1 in 4 people will experience a mental health problem in any given year.
That means that nobody is immune, from year to year, from experiencing mental health issues.
As an on-off sufferer of anxiety, PTSD and depression, I have spent most of my life, since my early teens, trying to teach myself coping mechanisms to get through the bleak days so that I can eagerly await the great days.
Here are some of the things that I do to try keep the demons at bay, that you may find useful for yourself, too, on your own dark days.
Stick on your favourite comedy programme, watch a comedian’s latest special, or even better, call up that friend that always leaves you in fits of giggles. On bad days, the last thing we feel like doing is laughing, but force it on yourself as best you can. Even if you can muster a genuine, small smile during the day, you’ve made progress!
Go for a walk
Simple, but effective. Taking yourself out of the house gets you moving (so endorphins – yay!) and it allows you to take time to think. When you have time by yourself, you have time to debate with yourself, and sometimes you need a clearer perspective to start feeling better.
Back to those cheeky endorphins… I know people rattle on about exercise being good for mental health, but it is very true. You don’t have to sweat it out at the gym for an hour to feel better, you could just go for a jog, or you could join that Zumba class at the local town hall; it can be anything you want. I adopted exercise last year when I was having a hard time and it became my saving grace – it really can help!
If you’re having a really low day and are struggling to control your emotions, call someone. Call your best friend, call your mum or your dad. Whoever it is that you know will listen and you feel comfortable in confiding in, call them or visit them.
And if you don’t have someone that you can call/visit, then call one of the numbers on the following link. You should never have to suffer alone.
Don’t reach for the alcohol
Just don’t. It doesn’t help, as much as you think at the time that it will. We do stupid things while under the influence of alcohol on a good day, never mind throwing a mental illness on top of it. Just please don’t do it. Put on the kettle instead and cuddle with your pet – that’s a much better alternative and will make you feel better than alcohol would.
On that note, cuddle a puppy
Petting your dog can lower your blood pressure, and playing with a pet elevates serotonin and dopamine levels in the brain. A great concoction for keeping depression at bay. So snuggle your cat, play with your dog, or go borrow your friend’s pet for half an hour. If you’re really lucky and have one of those cat cafe’s nearby, then hit that place up. My dogs make me so happy when I’m with them, that I believe every one of the ‘facts’ are true.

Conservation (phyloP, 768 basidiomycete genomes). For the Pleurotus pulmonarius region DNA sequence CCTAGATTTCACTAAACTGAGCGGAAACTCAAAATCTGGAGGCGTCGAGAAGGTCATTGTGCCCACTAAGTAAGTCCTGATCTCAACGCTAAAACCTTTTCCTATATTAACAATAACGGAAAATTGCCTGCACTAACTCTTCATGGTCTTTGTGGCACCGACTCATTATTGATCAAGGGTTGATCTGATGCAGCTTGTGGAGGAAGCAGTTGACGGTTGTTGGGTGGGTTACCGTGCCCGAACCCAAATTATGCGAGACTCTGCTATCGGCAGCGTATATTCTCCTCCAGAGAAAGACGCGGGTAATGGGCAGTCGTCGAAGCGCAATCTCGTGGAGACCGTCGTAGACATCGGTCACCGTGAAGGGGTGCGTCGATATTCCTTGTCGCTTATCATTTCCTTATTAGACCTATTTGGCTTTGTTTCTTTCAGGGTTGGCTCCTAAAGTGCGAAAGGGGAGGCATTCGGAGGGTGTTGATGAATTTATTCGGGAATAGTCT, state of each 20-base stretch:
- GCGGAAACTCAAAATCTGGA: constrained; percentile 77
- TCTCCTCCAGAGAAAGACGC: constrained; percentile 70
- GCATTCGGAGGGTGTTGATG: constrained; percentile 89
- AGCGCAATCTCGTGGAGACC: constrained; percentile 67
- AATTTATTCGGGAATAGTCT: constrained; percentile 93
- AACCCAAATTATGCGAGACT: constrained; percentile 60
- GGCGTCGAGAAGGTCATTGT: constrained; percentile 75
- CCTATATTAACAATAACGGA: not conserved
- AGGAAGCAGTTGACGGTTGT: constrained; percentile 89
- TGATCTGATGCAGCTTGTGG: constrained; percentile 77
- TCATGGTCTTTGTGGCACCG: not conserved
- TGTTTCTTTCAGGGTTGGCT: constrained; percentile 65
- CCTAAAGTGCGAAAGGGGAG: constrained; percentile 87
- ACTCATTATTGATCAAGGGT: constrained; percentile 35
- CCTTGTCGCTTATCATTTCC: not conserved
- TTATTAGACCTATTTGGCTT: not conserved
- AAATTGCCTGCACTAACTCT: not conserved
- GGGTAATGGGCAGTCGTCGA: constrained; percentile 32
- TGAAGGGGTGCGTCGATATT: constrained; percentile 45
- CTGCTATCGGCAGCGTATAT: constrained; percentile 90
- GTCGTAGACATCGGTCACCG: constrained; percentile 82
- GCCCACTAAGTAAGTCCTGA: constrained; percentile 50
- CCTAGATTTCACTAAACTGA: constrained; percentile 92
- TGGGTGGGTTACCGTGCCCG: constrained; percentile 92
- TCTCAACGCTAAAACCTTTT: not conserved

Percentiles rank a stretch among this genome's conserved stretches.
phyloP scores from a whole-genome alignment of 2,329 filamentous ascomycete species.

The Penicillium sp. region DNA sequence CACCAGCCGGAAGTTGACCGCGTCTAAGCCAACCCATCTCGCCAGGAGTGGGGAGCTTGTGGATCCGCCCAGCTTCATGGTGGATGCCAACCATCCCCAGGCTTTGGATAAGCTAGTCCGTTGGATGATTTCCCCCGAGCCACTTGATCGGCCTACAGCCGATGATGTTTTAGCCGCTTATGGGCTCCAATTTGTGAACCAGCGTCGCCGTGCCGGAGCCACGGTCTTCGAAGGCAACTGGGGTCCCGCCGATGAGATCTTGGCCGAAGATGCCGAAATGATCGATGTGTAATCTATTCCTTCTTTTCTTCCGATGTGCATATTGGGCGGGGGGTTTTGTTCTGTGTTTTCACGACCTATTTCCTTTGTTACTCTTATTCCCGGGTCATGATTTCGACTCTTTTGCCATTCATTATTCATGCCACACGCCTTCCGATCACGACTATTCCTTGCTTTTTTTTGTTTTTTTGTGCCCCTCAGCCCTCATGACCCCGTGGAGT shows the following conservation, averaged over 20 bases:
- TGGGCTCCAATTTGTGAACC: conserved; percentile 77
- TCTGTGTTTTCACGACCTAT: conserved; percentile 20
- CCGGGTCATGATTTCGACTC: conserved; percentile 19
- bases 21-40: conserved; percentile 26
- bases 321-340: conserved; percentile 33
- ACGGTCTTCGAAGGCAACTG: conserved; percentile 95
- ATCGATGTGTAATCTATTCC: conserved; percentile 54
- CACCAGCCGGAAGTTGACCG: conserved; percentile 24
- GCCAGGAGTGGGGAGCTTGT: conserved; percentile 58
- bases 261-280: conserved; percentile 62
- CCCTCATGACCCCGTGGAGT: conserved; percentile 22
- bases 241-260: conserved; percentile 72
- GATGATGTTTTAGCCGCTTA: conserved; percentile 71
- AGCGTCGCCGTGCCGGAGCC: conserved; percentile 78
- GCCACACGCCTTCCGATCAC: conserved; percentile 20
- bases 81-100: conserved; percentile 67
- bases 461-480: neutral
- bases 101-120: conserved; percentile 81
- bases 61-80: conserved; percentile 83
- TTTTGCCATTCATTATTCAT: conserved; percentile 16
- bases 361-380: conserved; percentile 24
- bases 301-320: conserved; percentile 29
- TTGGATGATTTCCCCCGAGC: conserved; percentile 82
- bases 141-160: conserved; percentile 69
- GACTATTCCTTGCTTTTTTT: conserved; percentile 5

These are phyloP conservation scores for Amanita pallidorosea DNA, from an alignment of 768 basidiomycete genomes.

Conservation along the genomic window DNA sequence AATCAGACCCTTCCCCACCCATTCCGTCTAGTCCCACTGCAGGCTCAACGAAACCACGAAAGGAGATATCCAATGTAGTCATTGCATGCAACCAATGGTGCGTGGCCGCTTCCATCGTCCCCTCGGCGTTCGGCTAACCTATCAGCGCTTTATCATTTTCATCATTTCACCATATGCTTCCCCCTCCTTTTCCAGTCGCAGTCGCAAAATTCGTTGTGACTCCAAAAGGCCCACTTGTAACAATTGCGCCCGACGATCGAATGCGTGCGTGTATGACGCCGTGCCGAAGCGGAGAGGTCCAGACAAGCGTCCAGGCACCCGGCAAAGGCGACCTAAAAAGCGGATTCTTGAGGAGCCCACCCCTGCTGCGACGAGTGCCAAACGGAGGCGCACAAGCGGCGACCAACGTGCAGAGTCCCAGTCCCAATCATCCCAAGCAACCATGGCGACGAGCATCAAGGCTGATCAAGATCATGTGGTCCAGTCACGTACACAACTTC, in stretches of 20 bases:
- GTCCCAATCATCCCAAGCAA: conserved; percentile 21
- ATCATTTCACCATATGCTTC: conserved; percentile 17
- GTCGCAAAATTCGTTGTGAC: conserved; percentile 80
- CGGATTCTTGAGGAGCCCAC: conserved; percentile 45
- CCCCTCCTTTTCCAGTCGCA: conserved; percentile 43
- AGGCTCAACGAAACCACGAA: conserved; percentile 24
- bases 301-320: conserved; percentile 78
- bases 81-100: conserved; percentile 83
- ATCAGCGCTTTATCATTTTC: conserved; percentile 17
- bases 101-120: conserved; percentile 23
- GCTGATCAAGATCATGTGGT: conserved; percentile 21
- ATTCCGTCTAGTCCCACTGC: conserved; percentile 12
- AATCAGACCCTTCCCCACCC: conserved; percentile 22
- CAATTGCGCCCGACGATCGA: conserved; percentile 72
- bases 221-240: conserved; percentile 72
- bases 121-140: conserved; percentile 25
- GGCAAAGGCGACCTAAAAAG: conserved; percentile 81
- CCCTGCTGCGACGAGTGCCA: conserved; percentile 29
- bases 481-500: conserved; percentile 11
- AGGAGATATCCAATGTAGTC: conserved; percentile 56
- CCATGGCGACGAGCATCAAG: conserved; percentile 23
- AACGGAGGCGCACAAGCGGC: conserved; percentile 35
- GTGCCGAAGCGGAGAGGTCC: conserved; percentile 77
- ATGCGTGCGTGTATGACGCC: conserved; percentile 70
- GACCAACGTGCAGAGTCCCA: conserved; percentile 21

Sing like no-one’s listening
When I was feeling down, one of my friends suggested I sing some songs that I love, while alone in my apartment; not sing songs that I had to do for my job, but sing songs that I love listening to, because they mean more to me. After I had sung a few songs, (some that I hadn’t even listened to in years), I felt uplifted. Taking the time to just play, and recall what music I love, helped to lift my spirit that little bit. It doesn’t matter whether you can sing or not; singing isn’t about that. Singing is a primal, spiritual thing that we have done since the dawn of time. So stick on your favourite music, and sing and dance around your apartment; it helps you feel like you’re living again.
Buy a colouring book
Another of my friends once bought me a colouring book as a way of coping with my anxiety, and I have to admit it did help. Not only was it kind of fun, and I completely reverted back to my 4 year old self, but it helped to calm me as I didn’t think of anything else while I was colouring. The most pressing question I was asking myself was ‘what colour shall I use next?’. Often, it can take just getting out of our own heads to soothe us.
“The strongest people are not those who openly show strength, but those who win battles we know nothing about.”
So there’s a few of my personal go-to tricks for trying to keep my head above the water when I feel like I’m drowning. I’d love to hear other people’s methods for handling their bad days, so please feel free to comment in the section below with your tips!
Remember to always be kind to everyone you meet. You never know what internal battles they may be facing.
If you need any further advice, information or support, then check out the following websites.